The Second Amendment Right to Bear Arms
By Robert Phillips, Deputy District Attorney (Ret).
Ruling: State statutes restricting a law-abiding adult citizens’ right to keep and bear arms by requiring a showing of “proper cause” violate the Second and Fourteenth Amendments, U.S. Supreme Court decision says.
Discussion: I periodically get asked why I haven’t briefed the U.S. Supreme Court’s latest pronouncement supporting the right to carry a concealed firearm under the Second Amendment; i.e., New York State Rifle & Pistol Association v. Bruen (June 23, 2022) __ U.S. __ [142 S.Ct. 2111; 213 L.Ed.2nd 387].
The simple answer is (1) this new case has nothing to do with search and seizure law upon which I concentrate, and (2) the decision is long (some 70 pages) and complicated, defying any mortal human being’s ability to fully comprehend.
But because I’ve received a number of requests to make the attempt, and because Bruen is likely to have a profound effect on California’s restrictive firearms laws, I have relented and agreed to at least compromise, writing this Editorial/Admin Note.
Bruen is a 6-3 decision authored by Justice Clarence Thomas, overturning a decision out of New York (see N.Y. State Rifle & Pistol Association v. Beach (2nd Cir. N.Y. Aug. 16, 2020) 818 Fed. Appx. 99.). In Bruen, the Supreme Court ruled that the petitioners (“two ordinary, law-abiding, adult citizens”) were unlawfully denied their right to “bear” arms – violating their Second (“keep and bear arms”) and Fourteenth (“due process”) Amendment rights – when they were told that they didn’t qualify for a permit to carry firearms (whether concealed or exposed) outside the home.
In their respective petitions, the two New York residents alleged only that they wished to carry firearms for general self-protection, failing to note any specific threats to their well-being. New York determined that this was not enough, denying their petitions. The U.S. Supreme Court disagreed.
In his written decision, Justice Thomas notes that only six states (which include New York and California; see Cal. Penal Code § 26150) and the District of Columbia have what are referred to as “may issue” licensing laws, under which authorities have the discretion to deny concealed-carry licenses even when the applicant has satisfied that jurisdiction’s statutory “law-abiding, adult citizen” criteria. (In California, a sheriff “may issue” a CCW permit only if the applicant shows “good cause” for the issuance of the license. See subdivision (a)(2) of section 26150.)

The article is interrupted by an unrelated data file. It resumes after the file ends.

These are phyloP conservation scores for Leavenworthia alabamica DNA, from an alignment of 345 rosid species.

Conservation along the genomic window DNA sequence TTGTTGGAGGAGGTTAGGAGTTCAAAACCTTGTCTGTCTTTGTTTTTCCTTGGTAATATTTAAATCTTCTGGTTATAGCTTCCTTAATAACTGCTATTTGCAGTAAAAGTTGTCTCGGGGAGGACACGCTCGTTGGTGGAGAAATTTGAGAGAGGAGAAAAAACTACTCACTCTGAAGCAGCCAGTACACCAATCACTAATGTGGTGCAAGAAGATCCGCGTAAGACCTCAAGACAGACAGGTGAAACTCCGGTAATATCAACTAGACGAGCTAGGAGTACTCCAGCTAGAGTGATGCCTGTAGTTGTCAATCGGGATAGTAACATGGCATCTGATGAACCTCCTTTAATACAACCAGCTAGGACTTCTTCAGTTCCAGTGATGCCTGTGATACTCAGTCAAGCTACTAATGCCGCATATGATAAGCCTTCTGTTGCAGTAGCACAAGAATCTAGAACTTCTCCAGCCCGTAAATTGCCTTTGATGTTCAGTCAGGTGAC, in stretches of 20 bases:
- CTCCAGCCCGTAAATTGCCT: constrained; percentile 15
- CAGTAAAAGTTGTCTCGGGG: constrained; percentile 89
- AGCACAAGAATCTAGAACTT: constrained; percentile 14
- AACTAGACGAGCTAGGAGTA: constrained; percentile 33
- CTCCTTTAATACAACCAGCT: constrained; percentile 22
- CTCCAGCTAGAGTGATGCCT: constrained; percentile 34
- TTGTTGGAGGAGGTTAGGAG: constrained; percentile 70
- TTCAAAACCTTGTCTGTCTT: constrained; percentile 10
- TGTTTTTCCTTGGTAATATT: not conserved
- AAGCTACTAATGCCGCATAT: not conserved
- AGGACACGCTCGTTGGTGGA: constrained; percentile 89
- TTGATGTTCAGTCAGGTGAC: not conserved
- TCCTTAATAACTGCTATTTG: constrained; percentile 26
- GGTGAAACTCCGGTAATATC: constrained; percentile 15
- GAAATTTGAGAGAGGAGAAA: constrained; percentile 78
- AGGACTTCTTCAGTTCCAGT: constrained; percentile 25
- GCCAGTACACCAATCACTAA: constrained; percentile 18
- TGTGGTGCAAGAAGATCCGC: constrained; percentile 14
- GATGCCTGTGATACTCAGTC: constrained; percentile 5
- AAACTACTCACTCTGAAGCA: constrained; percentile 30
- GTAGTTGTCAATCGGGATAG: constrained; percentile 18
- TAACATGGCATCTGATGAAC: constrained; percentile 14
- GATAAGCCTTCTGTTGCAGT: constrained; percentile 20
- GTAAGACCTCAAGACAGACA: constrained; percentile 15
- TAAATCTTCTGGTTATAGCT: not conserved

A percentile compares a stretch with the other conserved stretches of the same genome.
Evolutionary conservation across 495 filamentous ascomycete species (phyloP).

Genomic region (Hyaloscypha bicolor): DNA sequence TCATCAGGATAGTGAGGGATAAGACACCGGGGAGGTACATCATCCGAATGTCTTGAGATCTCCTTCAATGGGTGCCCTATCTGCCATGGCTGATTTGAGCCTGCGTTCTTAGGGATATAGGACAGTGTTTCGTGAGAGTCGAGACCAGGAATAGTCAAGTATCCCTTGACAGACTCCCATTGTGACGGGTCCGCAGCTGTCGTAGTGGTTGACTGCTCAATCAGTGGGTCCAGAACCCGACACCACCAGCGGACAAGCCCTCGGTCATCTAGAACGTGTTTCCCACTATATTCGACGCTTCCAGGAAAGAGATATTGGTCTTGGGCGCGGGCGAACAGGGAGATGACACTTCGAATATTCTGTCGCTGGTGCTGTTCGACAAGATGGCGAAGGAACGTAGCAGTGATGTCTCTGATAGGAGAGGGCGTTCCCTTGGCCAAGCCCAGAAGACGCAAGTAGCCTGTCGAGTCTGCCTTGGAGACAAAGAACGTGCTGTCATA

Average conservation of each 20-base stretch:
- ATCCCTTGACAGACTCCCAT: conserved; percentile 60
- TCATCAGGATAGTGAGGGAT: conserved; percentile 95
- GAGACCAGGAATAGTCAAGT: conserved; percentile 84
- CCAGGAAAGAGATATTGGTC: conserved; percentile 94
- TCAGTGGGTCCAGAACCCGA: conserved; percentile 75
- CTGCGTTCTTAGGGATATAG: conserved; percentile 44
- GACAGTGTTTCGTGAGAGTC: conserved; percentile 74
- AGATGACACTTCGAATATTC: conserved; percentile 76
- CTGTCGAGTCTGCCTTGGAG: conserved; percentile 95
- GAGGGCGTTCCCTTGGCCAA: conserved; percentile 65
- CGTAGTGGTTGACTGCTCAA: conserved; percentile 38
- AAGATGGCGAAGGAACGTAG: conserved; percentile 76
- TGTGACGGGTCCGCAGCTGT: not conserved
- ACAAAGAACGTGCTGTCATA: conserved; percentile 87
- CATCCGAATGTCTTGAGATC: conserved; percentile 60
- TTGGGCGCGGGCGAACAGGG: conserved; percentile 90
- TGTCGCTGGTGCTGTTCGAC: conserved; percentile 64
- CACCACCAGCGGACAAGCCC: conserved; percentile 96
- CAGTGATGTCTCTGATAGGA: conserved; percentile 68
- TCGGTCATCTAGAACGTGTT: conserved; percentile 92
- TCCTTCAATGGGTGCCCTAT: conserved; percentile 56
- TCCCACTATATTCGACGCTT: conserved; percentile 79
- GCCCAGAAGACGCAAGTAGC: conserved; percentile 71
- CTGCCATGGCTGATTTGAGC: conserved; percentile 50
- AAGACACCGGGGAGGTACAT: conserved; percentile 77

In New York, an individual who wants to carry a firearm outside his home (whether concealed or openly exposed) may obtain an unrestricted license to “have and carry” a concealed “pistol or revolver” if, and only if, he can prove that “proper cause exists” for doing so. New York’s issuing authority has an amazing amount of discretion in deciding whether “proper cause” exists, commonly denying gun owners’ petitions.
Referring to New York’s requirements for obtaining an unrestricted license, the Supreme Court ruled that as written and applied, New York’s statutes violated the two petitioners’ Second and Fourteenth Amendment rights. The Court held that when determining the constitutionality of a state’s firearms statutes under the Second Amendment, it is required that the government be able to show that the regulation at issue “is consistent with the nation’s historical tradition of firearm regulation.” In applying this test, the Court found that “New York’s proper-cause requirement violates the Fourteenth Amendment by preventing law-abiding citizens with ordinary self-defense needs from exercising their Second Amendment right to keep and bear arms in public for self-defense.”
Is California’s Law Next?
The Court provides us with a long and excruciatingly painful historical review of the Second Amendment since its inception in 1791, as well as the Fourteenth Amendment’s due process clause enacted in 1868. The bottom line, as ruled by the Court, is that New York’s restrictive firearms concealed and open carry statutes fail to pass the smell test. One can make the same argument that when tested, California’s concealed carry statutes may suffer the same fate. But that, of course, remains to be seen.